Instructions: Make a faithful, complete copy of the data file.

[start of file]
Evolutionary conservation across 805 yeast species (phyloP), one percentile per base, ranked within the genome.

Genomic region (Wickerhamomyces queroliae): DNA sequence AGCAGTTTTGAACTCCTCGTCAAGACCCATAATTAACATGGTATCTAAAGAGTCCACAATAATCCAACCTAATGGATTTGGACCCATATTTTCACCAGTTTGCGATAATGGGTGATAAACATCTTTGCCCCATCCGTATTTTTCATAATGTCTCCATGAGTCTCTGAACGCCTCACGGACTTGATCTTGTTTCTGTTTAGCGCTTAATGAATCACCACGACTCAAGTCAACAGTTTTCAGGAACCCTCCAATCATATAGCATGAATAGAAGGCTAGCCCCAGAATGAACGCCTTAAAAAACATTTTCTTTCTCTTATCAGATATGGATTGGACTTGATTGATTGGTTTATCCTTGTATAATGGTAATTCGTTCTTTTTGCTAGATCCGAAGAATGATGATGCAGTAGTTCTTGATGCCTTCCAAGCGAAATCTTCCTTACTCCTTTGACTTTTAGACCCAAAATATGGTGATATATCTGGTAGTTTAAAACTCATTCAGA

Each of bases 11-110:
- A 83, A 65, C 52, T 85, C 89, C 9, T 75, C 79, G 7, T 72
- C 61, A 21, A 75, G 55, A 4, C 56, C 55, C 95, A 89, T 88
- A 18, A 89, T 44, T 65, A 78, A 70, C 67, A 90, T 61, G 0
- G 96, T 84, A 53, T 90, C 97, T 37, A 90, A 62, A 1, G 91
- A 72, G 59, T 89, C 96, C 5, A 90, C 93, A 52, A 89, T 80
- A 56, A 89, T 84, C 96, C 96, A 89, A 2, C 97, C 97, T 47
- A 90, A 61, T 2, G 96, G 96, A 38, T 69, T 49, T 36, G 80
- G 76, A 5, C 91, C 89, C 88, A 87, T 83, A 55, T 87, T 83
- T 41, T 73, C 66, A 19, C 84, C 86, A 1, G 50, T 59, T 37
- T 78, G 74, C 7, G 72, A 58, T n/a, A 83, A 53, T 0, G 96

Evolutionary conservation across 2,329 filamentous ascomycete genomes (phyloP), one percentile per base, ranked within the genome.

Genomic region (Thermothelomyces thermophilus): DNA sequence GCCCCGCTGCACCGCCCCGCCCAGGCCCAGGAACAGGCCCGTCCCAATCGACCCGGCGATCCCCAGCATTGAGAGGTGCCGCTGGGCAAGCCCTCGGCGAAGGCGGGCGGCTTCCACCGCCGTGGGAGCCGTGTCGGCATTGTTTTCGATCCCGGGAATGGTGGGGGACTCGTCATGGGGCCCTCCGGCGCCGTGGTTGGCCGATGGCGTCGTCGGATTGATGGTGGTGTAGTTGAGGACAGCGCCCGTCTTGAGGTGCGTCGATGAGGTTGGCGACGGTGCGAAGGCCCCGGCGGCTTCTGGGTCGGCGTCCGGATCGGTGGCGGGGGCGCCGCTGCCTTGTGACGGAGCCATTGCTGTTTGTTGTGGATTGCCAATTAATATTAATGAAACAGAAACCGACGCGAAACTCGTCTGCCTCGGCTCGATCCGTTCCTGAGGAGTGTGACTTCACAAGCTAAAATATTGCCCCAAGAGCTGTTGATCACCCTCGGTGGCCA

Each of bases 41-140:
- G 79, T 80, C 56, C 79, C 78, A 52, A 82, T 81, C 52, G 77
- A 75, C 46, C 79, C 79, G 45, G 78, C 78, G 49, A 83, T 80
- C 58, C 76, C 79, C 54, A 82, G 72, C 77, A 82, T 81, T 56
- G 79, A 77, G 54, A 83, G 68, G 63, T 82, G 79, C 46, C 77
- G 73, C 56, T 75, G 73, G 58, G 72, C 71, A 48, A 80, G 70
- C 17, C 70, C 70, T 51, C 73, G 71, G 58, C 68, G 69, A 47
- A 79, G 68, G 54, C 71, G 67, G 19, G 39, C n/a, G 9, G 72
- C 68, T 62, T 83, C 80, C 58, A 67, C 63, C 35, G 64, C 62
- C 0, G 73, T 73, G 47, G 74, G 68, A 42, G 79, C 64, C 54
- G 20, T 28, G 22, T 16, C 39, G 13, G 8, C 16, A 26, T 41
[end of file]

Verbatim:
Evolutionary conservation across 805 yeast species (phyloP), one percentile per base, ranked within the genome.

Genomic region (Wickerhamomyces queroliae): DNA sequence AGCAGTTTTGAACTCCTCGTCAAGACCCATAATTAACATGGTATCTAAAGAGTCCACAATAATCCAACCTAATGGATTTGGACCCATATTTTCACCAGTTTGCGATAATGGGTGATAAACATCTTTGCCCCATCCGTATTTTTCATAATGTCTCCATGAGTCTCTGAACGCCTCACGGACTTGATCTTGTTTCTGTTTAGCGCTTAATGAATCACCACGACTCAAGTCAACAGTTTTCAGGAACCCTCCAATCATATAGCATGAATAGAAGGCTAGCCCCAGAATGAACGCCTTAAAAAACATTTTCTTTCTCTTATCAGATATGGATTGGACTTGATTGATTGGTTTATCCTTGTATAATGGTAATTCGTTCTTTTTGCTAGATCCGAAGAATGATGATGCAGTAGTTCTTGATGCCTTCCAAGCGAAATCTTCCTTACTCCTTTGACTTTTAGACCCAAAATATGGTGATATATCTGGTAGTTTAAAACTCATTCAGA

Each of bases 11-110:
- A 83, A 65, C 52, T 85, C 89, C 9, T 75, C 79, G 7, T 72
- C 61, A 21, A 75, G 55, A 4, C 56, C 55, C 95, A 89, T 88
- A 18, A 89, T 44, T 65, A 78, A 70, C 67, A 90, T 61, G 0
- G 96, T 84, A 53, T 90, C 97, T 37, A 90, A 62, A 1, G 91
- A 72, G 59, T 89, C 96, C 5, A 90, C 93, A 52, A 89, T 80
- A 56, A 89, T 84, C 96, C 96, A 89, A 2, C 97, C 97, T 47
- A 90, A 61, T 2, G 96, G 96, A 38, T 69, T 49, T 36, G 80
- G 76, A 5, C 91, C 89, C 88, A 87, T 83, A 55, T 87, T 83
- T 41, T 73, C 66, A 19, C 84, C 86, A 1, G 50, T 59, T 37
- T 78, G 74, C 7, G 72, A 58, T n/a, A 83, A 53, T 0, G 96

Evolutionary conservation across 2,329 filamentous ascomycete genomes (phyloP), one percentile per base, ranked within the genome.

Genomic region (Thermothelomyces thermophilus): DNA sequence GCCCCGCTGCACCGCCCCGCCCAGGCCCAGGAACAGGCCCGTCCCAATCGACCCGGCGATCCCCAGCATTGAGAGGTGCCGCTGGGCAAGCCCTCGGCGAAGGCGGGCGGCTTCCACCGCCGTGGGAGCCGTGTCGGCATTGTTTTCGATCCCGGGAATGGTGGGGGACTCGTCATGGGGCCCTCCGGCGCCGTGGTTGGCCGATGGCGTCGTCGGATTGATGGTGGTGTAGTTGAGGACAGCGCCCGTCTTGAGGTGCGTCGATGAGGTTGGCGACGGTGCGAAGGCCCCGGCGGCTTCTGGGTCGGCGTCCGGATCGGTGGCGGGGGCGCCGCTGCCTTGTGACGGAGCCATTGCTGTTTGTTGTGGATTGCCAATTAATATTAATGAAACAGAAACCGACGCGAAACTCGTCTGCCTCGGCTCGATCCGTTCCTGAGGAGTGTGACTTCACAAGCTAAAATATTGCCCCAAGAGCTGTTGATCACCCTCGGTGGCCA

Each of bases 41-140:
- G 79, T 80, C 56, C 79, C 78, A 52, A 82, T 81, C 52, G 77
- A 75, C 46, C 79, C 79, G 45, G 78, C 78, G 49, A 83, T 80
- C 58, C 76, C 79, C 54, A 82, G 72, C 77, A 82, T 81, T 56
- G 79, A 77, G 54, A 83, G 68, G 63, T 82, G 79, C 46, C 77
- G 73, C 56, T 75, G 73, G 58, G 72, C 71, A 48, A 80, G 70
- C 17, C 70, C 70, T 51, C 73, G 71, G 58, C 68, G 69, A 47
- A 79, G 68, G 54, C 71, G 67, G 19, G 39, C n/a, G 9, G 72
- C 68, T 62, T 83, C 80, C 58, A 67, C 63, C 35, G 64, C 62
- C 0, G 73, T 73, G 47, G 74, G 68, A 42, G 79, C 64, C 54
- G 20, T 28, G 22, T 16, C 39, G 13, G 8, C 16, A 26, T 41